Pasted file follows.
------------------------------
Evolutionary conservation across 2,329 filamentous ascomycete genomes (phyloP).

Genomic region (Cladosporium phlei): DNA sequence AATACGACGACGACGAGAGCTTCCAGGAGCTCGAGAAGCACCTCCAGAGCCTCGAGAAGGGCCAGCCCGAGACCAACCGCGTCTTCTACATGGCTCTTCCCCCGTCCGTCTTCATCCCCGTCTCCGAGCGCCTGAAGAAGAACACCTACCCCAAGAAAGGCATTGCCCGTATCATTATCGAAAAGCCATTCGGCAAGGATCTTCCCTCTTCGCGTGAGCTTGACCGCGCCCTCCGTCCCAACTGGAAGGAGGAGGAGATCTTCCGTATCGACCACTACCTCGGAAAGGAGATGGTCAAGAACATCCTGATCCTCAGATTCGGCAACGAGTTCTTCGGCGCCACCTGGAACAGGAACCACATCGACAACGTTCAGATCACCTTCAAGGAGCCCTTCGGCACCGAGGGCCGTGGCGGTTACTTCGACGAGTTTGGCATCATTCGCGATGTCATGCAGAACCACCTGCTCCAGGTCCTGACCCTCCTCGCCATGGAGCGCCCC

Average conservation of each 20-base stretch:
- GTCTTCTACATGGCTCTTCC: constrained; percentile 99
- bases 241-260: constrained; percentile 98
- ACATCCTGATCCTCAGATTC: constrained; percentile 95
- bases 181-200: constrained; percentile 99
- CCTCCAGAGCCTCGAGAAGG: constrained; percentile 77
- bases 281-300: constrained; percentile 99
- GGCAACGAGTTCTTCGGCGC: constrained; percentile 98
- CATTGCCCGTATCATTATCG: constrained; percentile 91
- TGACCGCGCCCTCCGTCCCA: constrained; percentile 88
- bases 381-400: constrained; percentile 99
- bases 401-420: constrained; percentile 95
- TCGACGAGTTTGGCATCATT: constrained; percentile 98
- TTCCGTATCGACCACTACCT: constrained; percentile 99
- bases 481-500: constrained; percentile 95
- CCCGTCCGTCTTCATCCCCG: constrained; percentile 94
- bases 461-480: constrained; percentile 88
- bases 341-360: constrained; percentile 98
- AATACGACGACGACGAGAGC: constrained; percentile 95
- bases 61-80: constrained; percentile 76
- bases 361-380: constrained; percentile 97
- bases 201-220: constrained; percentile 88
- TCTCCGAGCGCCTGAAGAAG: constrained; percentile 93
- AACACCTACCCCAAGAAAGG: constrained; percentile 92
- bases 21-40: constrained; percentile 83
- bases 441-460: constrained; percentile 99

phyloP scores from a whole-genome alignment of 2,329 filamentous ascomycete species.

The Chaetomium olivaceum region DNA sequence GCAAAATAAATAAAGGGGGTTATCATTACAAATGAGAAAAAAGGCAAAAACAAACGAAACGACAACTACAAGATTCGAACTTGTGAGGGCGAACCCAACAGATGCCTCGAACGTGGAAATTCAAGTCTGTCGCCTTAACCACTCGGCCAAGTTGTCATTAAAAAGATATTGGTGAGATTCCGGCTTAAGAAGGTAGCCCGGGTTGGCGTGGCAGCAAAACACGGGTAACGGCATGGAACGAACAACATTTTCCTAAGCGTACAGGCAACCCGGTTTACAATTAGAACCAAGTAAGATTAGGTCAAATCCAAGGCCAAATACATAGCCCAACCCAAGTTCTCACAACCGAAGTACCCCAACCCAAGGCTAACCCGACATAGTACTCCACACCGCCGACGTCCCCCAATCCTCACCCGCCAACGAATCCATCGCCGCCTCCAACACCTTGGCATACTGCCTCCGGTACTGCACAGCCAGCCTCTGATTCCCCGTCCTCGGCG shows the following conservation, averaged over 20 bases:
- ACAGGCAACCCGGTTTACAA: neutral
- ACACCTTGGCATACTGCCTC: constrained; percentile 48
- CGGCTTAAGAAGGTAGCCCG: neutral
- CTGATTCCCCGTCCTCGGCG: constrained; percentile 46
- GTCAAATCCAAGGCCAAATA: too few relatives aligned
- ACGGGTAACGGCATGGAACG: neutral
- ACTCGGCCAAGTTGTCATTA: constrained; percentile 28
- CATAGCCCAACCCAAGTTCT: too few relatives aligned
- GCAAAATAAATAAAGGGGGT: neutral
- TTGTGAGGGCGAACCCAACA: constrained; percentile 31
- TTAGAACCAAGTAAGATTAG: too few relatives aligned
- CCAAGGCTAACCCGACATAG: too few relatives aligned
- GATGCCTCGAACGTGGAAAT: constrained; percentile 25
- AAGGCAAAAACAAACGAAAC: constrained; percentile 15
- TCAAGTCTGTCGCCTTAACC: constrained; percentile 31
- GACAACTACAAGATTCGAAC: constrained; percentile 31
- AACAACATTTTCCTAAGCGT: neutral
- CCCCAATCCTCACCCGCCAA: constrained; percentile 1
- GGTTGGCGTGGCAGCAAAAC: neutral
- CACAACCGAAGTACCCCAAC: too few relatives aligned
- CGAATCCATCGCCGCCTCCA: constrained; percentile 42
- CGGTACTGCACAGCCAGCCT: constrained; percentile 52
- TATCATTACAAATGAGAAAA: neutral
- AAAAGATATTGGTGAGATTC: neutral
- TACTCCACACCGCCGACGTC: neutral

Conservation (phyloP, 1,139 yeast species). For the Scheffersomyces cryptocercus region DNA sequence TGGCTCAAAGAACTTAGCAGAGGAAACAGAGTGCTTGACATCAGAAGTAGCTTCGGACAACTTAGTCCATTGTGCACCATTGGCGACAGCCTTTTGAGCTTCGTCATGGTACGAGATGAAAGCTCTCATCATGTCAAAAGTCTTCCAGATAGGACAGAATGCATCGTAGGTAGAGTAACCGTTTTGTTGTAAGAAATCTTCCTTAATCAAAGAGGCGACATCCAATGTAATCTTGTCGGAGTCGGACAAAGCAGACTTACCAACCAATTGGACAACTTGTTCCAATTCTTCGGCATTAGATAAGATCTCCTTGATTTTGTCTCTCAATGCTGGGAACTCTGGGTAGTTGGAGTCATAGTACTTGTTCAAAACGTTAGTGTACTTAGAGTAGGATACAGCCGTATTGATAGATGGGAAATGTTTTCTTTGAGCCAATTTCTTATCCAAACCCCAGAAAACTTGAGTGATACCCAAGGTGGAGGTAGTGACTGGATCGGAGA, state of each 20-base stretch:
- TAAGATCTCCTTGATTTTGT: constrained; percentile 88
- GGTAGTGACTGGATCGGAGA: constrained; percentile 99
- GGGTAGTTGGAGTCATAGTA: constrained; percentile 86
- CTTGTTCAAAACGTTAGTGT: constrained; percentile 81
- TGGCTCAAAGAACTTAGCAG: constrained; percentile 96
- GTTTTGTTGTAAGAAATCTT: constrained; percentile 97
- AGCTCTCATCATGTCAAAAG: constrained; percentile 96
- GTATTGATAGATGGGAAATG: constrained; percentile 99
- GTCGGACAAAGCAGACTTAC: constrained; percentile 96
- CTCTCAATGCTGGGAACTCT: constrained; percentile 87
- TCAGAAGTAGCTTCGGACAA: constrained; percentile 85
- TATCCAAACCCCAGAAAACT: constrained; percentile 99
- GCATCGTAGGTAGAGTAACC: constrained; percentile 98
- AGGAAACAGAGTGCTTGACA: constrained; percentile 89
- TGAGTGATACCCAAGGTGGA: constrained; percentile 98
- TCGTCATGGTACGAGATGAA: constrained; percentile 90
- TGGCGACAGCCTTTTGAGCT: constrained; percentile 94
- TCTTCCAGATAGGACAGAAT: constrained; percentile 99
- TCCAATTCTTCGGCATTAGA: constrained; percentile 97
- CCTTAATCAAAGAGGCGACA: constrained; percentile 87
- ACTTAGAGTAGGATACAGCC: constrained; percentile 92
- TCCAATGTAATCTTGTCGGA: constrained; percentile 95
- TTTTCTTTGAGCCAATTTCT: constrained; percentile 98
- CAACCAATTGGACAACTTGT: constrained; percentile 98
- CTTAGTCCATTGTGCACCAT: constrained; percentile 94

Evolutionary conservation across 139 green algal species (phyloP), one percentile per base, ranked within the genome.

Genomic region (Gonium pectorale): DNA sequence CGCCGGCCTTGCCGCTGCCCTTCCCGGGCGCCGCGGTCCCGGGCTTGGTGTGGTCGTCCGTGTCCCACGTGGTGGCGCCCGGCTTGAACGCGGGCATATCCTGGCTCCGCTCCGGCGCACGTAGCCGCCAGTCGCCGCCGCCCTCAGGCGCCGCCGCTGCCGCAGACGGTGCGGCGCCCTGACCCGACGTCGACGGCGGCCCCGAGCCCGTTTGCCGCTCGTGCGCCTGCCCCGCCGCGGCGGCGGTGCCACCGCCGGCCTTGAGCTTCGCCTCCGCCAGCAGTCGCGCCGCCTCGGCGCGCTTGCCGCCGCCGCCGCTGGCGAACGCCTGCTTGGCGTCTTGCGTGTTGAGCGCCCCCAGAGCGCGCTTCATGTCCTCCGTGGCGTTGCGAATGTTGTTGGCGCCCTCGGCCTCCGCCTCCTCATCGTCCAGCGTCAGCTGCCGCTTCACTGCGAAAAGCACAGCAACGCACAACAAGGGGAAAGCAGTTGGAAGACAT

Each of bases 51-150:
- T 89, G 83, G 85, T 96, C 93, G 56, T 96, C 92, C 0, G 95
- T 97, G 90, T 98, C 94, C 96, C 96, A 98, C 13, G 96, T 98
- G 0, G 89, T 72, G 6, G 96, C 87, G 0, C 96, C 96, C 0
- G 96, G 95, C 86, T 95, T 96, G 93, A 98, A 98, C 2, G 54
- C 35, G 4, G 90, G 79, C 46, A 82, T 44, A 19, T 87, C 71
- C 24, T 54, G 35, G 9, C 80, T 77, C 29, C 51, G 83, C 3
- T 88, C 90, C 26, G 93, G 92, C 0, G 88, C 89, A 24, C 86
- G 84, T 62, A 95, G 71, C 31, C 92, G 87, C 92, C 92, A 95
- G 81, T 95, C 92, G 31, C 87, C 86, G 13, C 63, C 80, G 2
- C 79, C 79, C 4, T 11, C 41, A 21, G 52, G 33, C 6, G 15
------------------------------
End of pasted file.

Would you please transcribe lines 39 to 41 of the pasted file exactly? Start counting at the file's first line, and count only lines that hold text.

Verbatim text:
- GCAAAATAAATAAAGGGGGT: neutral
- TTGTGAGGGCGAACCCAACA: constrained; percentile 31
- TTAGAACCAAGTAAGATTAG: too few relatives aligned